Track securing means generally indicated by numeral 66 are provided to secure the track 50 to the wrist and include adjustment means to position the track over the injured finger.

As can be seen more clearly in FIG. 2, the track securing means 66 comprises a track receiving member 68 rotatably mounted to a supporting base 70 on a threaded post 72. The track receiving member 68 is locked to the supporting base 70 by a knob 74 having a central aperture 76 threaded to mate with the post 72. The knob is disposed over the track receiving member 68 so as to sandwich the track receiving member between the knob 74 and the base 70.

The track receiving member 68 is conveniently formed by a pair of congruent plates 68a, 68b disposed one above the other, each having a pair of parallel grooves 78, 80 respectively, and spaced from each other to receive a planar termination of the rod lengths 62, 64. The planar termination is defined at the proximal end of the arch adjacent the wrist where the rods are bent to an obtuse angle in which they define a plane generally parallel to the volar side of the forearm. It will be noted that the cylindrical passages formed by the grooves 78, 80 when the plates 68a and 68b are brought together have an internal diameter which is less than the diameter of the rod lengths 62, 64.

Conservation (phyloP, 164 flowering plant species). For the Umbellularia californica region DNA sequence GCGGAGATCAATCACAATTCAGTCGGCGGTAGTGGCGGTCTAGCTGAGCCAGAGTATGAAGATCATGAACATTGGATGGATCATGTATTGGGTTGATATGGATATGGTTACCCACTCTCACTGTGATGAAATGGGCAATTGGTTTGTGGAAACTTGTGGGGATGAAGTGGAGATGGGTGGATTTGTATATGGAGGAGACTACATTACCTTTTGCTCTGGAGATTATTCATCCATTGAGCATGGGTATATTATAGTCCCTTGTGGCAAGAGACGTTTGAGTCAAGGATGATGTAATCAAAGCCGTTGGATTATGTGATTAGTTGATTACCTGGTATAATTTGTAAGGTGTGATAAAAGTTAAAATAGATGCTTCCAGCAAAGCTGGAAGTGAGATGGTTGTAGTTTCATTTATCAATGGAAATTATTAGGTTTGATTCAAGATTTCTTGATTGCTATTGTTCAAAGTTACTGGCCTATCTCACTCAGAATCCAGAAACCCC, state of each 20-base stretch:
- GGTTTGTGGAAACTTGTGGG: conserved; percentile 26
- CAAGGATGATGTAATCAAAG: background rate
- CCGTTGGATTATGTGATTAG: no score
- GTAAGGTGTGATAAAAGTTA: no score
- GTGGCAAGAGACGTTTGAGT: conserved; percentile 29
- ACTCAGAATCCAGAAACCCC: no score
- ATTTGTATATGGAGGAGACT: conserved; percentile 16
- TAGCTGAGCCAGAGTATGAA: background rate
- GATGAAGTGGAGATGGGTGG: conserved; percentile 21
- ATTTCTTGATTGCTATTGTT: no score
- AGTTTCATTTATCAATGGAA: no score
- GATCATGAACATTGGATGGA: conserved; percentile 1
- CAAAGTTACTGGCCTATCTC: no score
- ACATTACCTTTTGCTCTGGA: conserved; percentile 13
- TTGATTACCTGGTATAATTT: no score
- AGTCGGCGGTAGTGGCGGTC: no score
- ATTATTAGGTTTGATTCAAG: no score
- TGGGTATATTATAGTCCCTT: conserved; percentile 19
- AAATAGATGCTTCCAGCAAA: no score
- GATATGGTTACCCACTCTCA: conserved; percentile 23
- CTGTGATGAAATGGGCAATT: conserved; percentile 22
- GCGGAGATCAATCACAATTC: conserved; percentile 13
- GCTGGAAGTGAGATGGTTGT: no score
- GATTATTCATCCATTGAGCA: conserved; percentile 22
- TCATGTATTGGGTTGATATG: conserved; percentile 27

The threaded post 72 traverses the upper and lower plates 68a, 68b of the track receiving member 68 through respective central apertures 82, 84. The post 72 terminates in a slide element 86 having an inverted T-bar cross-section which is slidingly received in a groove 88 of corresponding section provided in the supporting base 70. The supporting base 70 is mounted to the splint 22 by a pair of screw fasteners 90, 92 received in respective threaded holes 94, 96 provided in the supporting base 70. The supporting base 70 is oriented on the splint 22 such that the groove 88 extends across the wrist of the patient transversely to the length of the forearm.